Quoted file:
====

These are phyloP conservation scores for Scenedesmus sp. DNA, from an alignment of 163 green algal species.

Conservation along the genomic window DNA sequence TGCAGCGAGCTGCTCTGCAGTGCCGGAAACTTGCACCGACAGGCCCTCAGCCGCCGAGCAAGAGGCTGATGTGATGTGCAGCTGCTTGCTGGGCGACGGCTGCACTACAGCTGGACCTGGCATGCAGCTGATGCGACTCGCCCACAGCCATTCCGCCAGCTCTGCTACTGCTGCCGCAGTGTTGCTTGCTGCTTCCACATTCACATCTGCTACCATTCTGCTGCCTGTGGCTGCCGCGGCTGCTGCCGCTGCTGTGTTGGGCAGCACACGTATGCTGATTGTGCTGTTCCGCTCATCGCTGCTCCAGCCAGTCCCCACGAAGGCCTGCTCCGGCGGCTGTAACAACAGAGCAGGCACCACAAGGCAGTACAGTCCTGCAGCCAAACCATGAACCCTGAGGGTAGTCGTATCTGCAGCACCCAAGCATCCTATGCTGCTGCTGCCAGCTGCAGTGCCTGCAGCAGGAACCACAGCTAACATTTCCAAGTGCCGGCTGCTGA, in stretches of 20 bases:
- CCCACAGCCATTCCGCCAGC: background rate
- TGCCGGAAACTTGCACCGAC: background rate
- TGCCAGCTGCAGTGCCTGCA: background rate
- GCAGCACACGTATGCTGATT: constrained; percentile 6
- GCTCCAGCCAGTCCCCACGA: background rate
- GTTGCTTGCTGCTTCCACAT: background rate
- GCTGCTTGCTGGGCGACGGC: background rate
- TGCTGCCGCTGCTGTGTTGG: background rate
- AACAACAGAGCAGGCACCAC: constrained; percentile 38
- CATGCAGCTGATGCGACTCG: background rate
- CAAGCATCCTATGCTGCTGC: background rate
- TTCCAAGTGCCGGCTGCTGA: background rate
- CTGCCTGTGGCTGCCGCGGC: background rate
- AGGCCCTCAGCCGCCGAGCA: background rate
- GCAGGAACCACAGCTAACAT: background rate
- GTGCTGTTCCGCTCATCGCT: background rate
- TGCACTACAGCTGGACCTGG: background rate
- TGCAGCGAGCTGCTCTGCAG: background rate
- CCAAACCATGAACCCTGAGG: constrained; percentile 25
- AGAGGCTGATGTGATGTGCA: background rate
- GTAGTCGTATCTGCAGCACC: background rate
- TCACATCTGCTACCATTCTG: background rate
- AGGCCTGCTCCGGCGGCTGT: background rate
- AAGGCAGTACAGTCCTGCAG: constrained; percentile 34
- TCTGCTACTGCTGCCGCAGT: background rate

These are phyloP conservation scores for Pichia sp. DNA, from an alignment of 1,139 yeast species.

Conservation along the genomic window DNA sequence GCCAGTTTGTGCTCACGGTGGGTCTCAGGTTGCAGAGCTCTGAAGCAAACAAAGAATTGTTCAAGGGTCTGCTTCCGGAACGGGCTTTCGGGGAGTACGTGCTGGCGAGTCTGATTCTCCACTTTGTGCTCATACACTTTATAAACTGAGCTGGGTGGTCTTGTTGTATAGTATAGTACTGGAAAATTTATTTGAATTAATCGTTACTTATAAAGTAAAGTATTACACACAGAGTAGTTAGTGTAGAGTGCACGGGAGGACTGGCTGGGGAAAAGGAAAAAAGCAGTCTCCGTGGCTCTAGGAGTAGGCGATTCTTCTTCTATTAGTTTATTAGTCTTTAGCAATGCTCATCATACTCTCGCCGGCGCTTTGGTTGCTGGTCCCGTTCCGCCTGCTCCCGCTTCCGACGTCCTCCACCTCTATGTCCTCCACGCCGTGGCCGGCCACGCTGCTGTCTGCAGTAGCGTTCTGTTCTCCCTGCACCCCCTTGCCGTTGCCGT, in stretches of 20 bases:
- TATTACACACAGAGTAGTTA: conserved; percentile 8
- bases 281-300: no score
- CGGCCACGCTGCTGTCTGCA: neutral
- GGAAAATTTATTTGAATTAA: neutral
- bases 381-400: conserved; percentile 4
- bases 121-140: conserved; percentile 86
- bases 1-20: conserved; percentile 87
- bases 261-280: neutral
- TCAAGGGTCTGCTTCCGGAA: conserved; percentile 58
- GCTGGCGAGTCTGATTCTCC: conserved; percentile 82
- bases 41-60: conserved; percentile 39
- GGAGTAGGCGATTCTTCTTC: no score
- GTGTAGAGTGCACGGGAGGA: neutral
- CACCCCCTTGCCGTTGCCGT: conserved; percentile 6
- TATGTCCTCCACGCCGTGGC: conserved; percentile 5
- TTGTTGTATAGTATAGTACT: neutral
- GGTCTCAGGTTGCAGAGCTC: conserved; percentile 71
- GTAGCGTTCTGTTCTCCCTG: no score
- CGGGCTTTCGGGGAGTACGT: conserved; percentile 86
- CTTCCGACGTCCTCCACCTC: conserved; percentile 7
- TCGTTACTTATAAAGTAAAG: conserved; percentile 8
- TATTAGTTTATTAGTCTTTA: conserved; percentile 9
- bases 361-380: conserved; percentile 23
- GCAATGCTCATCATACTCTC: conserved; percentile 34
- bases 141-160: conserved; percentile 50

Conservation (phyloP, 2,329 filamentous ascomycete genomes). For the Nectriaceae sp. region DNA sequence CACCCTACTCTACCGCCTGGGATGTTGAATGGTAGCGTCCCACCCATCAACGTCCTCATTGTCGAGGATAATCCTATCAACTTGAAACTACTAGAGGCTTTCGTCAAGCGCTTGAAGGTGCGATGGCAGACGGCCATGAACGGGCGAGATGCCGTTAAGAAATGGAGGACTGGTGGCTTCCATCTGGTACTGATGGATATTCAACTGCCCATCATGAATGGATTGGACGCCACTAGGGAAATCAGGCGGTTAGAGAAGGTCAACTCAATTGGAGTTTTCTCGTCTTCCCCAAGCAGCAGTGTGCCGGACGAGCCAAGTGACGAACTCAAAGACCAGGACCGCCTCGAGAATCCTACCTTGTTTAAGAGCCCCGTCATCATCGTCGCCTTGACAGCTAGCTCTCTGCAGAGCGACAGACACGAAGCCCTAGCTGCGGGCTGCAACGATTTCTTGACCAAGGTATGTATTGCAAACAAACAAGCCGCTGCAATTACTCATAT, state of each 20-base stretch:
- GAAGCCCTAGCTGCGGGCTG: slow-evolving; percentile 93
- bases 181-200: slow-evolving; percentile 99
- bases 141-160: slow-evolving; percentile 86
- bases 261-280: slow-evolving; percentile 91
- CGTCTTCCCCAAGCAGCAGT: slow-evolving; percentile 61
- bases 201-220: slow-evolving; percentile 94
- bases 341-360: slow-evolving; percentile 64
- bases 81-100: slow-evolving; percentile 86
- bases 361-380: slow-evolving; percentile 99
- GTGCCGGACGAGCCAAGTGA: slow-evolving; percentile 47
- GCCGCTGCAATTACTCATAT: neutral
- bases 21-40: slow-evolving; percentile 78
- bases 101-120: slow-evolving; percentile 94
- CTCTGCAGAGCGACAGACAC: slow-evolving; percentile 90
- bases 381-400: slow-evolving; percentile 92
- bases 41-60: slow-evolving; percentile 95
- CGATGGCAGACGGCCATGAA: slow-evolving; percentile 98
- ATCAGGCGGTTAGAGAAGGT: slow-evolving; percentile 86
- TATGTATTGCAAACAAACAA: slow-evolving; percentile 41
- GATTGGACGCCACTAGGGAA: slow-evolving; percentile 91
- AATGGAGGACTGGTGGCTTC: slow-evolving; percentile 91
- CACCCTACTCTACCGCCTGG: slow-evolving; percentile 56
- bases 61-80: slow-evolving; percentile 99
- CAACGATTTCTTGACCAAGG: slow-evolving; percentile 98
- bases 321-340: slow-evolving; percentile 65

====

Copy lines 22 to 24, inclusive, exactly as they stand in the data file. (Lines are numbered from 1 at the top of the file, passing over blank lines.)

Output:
- AGAGGCTGATGTGATGTGCA: background rate
- GTAGTCGTATCTGCAGCACC: background rate
- TCACATCTGCTACCATTCTG: background rate